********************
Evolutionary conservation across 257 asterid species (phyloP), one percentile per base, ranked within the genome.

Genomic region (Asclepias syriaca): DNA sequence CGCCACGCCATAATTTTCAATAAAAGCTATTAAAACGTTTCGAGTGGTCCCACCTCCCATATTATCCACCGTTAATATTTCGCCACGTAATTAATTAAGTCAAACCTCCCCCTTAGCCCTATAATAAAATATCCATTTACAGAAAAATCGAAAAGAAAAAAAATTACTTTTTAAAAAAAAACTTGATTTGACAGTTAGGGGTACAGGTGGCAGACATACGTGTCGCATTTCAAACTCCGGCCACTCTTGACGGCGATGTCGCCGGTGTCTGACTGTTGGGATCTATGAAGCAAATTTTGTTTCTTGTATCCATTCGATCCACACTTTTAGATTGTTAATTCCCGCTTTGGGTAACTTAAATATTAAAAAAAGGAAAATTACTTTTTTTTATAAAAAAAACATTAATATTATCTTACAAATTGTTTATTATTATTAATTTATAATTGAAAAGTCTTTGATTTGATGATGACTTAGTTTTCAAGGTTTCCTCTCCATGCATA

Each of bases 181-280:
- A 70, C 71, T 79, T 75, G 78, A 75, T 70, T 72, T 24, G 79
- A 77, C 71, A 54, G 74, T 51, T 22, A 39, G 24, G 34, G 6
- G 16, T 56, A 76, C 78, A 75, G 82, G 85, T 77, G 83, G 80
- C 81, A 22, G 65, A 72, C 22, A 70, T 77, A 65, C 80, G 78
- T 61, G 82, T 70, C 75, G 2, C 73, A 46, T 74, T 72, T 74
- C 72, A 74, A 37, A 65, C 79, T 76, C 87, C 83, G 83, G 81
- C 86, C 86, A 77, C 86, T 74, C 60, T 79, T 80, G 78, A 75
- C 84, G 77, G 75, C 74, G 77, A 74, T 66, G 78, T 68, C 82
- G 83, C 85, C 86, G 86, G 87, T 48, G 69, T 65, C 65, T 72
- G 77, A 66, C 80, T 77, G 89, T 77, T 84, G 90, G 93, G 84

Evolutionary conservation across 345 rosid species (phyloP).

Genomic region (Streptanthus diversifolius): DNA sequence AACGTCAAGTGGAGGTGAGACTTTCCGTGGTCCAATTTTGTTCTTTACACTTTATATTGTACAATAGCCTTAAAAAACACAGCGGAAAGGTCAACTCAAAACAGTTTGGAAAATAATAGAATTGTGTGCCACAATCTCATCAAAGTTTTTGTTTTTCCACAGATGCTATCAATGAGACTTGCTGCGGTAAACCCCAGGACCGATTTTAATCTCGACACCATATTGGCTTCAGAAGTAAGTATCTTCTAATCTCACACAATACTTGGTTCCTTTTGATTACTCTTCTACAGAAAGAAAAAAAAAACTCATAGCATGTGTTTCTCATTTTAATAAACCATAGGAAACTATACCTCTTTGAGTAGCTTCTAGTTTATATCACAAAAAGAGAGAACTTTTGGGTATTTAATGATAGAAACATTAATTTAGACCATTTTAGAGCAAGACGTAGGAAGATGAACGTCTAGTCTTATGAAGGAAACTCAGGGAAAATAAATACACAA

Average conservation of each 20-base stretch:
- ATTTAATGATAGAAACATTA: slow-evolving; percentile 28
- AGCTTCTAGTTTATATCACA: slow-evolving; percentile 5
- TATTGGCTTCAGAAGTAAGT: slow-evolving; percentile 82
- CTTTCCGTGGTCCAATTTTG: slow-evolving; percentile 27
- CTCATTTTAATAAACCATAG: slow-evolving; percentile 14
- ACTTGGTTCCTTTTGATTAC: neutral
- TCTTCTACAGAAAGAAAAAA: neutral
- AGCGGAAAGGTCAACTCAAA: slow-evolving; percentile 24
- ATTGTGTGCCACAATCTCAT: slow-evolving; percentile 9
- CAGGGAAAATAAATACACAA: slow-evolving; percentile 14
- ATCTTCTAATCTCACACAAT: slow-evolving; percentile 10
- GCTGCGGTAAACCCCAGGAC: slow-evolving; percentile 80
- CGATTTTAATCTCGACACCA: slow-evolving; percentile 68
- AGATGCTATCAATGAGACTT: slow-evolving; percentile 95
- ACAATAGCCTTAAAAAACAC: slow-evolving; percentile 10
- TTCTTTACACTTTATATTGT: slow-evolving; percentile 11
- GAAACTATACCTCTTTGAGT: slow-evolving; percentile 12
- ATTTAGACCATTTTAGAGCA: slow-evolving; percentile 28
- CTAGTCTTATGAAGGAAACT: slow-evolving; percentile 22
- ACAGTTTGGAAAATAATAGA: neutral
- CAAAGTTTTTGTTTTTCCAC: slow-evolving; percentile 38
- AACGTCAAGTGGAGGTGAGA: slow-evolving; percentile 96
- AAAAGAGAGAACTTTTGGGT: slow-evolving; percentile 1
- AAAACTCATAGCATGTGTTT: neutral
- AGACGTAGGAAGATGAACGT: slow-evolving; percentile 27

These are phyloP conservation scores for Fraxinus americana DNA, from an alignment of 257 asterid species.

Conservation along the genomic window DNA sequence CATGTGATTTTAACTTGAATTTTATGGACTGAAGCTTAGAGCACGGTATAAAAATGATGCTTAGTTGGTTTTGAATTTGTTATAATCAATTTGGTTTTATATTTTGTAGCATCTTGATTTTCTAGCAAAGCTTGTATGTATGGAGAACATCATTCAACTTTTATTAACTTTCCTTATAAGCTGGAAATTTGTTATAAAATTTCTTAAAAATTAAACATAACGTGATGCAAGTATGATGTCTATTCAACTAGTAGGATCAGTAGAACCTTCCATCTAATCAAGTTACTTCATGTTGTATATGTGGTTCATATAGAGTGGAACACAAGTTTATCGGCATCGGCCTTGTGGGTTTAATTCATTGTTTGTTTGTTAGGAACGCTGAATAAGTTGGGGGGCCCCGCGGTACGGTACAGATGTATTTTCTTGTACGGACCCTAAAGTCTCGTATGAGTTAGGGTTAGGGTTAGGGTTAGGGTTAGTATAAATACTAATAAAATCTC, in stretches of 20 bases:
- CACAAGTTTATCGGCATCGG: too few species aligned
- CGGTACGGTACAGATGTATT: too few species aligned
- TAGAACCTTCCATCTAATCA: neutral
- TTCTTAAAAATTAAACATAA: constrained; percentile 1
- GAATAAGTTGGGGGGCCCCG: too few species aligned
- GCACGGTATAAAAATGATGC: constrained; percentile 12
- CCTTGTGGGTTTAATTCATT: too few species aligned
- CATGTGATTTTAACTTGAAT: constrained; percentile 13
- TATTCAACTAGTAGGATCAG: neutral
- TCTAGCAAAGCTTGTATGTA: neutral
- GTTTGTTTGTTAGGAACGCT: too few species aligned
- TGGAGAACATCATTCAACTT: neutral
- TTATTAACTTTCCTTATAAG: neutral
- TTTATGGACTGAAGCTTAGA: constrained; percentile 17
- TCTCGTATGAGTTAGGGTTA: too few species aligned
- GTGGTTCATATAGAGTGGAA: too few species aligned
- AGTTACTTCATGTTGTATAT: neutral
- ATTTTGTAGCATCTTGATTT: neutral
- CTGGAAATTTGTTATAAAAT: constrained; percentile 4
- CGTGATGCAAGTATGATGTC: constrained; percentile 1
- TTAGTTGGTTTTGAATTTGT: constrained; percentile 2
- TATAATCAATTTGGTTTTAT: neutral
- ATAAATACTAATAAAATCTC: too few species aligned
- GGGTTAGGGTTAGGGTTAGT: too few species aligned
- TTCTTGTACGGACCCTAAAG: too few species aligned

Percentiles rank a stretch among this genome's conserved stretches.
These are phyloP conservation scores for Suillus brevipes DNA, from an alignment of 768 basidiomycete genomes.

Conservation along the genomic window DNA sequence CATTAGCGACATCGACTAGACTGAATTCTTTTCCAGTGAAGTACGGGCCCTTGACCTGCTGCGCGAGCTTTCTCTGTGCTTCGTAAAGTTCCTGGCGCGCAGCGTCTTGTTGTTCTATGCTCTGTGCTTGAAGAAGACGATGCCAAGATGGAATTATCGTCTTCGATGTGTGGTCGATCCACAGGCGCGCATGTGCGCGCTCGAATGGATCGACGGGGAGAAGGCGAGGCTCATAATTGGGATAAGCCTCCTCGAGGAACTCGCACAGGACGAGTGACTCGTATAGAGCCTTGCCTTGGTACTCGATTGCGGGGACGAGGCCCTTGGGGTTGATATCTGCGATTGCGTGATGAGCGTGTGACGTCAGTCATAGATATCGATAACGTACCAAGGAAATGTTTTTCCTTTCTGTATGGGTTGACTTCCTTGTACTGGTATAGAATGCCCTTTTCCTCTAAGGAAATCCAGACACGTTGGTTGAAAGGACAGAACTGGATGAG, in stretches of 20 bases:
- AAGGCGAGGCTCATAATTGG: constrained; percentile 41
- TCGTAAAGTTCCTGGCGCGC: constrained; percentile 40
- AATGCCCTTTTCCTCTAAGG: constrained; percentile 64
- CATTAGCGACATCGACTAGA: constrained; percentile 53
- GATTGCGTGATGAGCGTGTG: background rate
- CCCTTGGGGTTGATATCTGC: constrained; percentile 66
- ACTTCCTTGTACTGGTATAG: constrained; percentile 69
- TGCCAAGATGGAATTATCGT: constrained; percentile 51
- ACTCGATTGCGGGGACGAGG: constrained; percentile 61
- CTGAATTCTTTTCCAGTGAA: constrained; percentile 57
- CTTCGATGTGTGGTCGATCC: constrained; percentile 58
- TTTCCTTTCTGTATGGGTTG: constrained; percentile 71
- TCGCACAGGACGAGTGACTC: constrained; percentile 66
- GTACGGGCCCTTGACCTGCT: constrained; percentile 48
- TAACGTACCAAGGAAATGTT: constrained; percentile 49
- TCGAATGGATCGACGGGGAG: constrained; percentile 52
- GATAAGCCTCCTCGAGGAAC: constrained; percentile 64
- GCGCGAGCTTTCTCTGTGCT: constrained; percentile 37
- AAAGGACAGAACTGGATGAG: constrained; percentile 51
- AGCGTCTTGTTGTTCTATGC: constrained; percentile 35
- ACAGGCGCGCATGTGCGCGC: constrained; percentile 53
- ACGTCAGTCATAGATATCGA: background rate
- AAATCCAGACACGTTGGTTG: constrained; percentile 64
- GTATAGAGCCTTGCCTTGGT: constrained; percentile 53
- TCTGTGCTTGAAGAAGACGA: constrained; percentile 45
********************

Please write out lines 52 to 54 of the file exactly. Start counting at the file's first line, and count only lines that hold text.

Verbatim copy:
- TATTCAACTAGTAGGATCAG: neutral
- TCTAGCAAAGCTTGTATGTA: neutral
- GTTTGTTTGTTAGGAACGCT: too few species aligned